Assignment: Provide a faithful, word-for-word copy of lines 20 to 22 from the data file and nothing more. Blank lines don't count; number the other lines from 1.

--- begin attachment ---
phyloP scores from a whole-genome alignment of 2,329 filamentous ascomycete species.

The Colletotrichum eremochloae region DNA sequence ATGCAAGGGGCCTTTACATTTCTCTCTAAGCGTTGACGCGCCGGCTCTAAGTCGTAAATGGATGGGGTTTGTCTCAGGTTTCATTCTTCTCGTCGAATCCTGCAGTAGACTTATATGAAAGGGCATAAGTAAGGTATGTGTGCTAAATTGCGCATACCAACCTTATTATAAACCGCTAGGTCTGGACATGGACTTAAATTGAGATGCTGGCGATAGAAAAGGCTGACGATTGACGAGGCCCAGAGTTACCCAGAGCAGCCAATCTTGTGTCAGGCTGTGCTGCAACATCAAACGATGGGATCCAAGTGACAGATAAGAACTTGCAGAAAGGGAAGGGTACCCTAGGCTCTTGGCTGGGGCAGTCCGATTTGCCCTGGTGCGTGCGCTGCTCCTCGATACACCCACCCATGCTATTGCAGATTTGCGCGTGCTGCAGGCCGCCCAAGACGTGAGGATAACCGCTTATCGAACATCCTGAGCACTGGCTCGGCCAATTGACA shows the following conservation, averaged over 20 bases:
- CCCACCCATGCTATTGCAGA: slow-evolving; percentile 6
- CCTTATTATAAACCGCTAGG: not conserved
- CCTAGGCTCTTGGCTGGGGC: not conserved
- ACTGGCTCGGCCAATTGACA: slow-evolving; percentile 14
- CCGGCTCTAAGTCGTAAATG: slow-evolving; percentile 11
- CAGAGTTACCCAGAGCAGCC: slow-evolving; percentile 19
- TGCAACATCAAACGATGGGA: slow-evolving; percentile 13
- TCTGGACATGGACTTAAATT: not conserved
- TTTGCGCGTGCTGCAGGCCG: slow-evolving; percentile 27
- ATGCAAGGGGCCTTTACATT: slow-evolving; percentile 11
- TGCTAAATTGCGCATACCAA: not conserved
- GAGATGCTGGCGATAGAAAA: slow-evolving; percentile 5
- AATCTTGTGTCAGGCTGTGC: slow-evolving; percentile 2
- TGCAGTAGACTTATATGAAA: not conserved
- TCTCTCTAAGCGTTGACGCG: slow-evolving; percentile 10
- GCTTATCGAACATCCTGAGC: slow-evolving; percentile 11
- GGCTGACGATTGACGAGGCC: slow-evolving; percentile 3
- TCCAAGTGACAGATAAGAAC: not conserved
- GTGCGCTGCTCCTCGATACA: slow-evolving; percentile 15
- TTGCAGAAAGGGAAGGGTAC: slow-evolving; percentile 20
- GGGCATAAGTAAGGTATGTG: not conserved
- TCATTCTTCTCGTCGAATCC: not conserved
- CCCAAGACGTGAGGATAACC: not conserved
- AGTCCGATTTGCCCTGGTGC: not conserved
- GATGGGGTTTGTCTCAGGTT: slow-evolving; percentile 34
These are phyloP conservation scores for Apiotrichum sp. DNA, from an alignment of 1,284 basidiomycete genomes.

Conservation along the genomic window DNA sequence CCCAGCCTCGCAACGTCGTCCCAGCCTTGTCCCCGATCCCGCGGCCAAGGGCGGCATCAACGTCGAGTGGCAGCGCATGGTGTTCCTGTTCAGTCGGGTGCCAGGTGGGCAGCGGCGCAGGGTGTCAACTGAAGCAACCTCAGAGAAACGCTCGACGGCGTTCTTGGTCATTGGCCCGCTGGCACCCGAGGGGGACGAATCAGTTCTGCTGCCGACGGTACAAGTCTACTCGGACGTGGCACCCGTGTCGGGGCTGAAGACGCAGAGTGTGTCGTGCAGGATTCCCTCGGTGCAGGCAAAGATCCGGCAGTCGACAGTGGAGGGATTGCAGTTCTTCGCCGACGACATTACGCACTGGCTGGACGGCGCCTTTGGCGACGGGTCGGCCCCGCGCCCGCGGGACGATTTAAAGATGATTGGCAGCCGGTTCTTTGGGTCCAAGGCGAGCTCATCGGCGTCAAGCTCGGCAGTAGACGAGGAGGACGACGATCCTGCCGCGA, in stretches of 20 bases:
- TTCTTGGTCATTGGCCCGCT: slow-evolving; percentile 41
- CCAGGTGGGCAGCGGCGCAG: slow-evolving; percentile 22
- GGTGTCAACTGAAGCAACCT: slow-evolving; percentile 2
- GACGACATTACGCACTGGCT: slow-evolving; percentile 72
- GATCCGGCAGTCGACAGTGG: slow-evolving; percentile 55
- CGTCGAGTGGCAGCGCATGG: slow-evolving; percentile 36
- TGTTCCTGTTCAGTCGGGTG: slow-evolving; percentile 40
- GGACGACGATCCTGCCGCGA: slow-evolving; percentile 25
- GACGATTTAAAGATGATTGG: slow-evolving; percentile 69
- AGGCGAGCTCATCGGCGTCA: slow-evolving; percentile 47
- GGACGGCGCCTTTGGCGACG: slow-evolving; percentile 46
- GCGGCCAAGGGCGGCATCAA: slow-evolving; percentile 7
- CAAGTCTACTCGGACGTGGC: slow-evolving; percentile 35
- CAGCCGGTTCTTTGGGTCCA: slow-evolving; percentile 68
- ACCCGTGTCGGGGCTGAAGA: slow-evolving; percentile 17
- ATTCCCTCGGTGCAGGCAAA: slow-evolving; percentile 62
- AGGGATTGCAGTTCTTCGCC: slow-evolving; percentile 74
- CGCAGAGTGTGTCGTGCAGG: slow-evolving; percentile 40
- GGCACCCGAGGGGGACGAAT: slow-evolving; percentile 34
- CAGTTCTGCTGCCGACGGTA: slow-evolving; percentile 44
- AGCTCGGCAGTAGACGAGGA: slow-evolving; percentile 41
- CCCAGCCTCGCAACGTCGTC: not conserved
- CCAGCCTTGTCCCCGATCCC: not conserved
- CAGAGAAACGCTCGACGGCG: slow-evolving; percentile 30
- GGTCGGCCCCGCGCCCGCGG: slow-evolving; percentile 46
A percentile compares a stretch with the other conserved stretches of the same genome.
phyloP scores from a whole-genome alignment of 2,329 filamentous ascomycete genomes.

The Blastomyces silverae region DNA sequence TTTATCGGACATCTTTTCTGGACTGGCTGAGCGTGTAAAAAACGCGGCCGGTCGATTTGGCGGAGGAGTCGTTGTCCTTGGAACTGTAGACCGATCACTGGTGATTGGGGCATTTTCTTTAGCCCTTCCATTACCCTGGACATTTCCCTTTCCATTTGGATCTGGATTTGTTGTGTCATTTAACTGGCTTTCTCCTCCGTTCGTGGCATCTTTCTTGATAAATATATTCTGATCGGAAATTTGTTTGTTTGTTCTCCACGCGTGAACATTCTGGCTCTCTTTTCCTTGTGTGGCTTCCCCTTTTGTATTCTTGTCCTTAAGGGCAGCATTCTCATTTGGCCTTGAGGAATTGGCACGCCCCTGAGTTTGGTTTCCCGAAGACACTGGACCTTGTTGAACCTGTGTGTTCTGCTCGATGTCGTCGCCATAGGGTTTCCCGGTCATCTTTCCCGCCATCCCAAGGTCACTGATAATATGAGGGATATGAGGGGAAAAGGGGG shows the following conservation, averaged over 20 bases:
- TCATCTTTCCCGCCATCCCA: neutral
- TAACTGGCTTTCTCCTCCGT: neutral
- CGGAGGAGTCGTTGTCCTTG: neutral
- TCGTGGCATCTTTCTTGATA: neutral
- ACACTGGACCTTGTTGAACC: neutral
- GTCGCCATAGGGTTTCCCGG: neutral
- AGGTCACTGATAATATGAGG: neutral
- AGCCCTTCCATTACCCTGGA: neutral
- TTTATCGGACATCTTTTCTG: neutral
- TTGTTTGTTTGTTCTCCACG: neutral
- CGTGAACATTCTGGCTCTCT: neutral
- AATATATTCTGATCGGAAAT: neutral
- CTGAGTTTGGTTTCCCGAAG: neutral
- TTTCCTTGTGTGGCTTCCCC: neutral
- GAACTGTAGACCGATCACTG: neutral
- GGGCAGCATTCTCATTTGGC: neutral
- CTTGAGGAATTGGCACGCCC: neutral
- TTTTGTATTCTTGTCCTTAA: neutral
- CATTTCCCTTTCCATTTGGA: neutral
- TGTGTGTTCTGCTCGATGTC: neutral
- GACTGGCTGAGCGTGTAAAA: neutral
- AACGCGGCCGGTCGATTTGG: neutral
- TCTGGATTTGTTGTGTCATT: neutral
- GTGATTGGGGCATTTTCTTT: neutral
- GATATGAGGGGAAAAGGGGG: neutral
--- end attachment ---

- TCCAAGTGACAGATAAGAAC: not conserved
- GTGCGCTGCTCCTCGATACA: slow-evolving; percentile 15
- TTGCAGAAAGGGAAGGGTAC: slow-evolving; percentile 20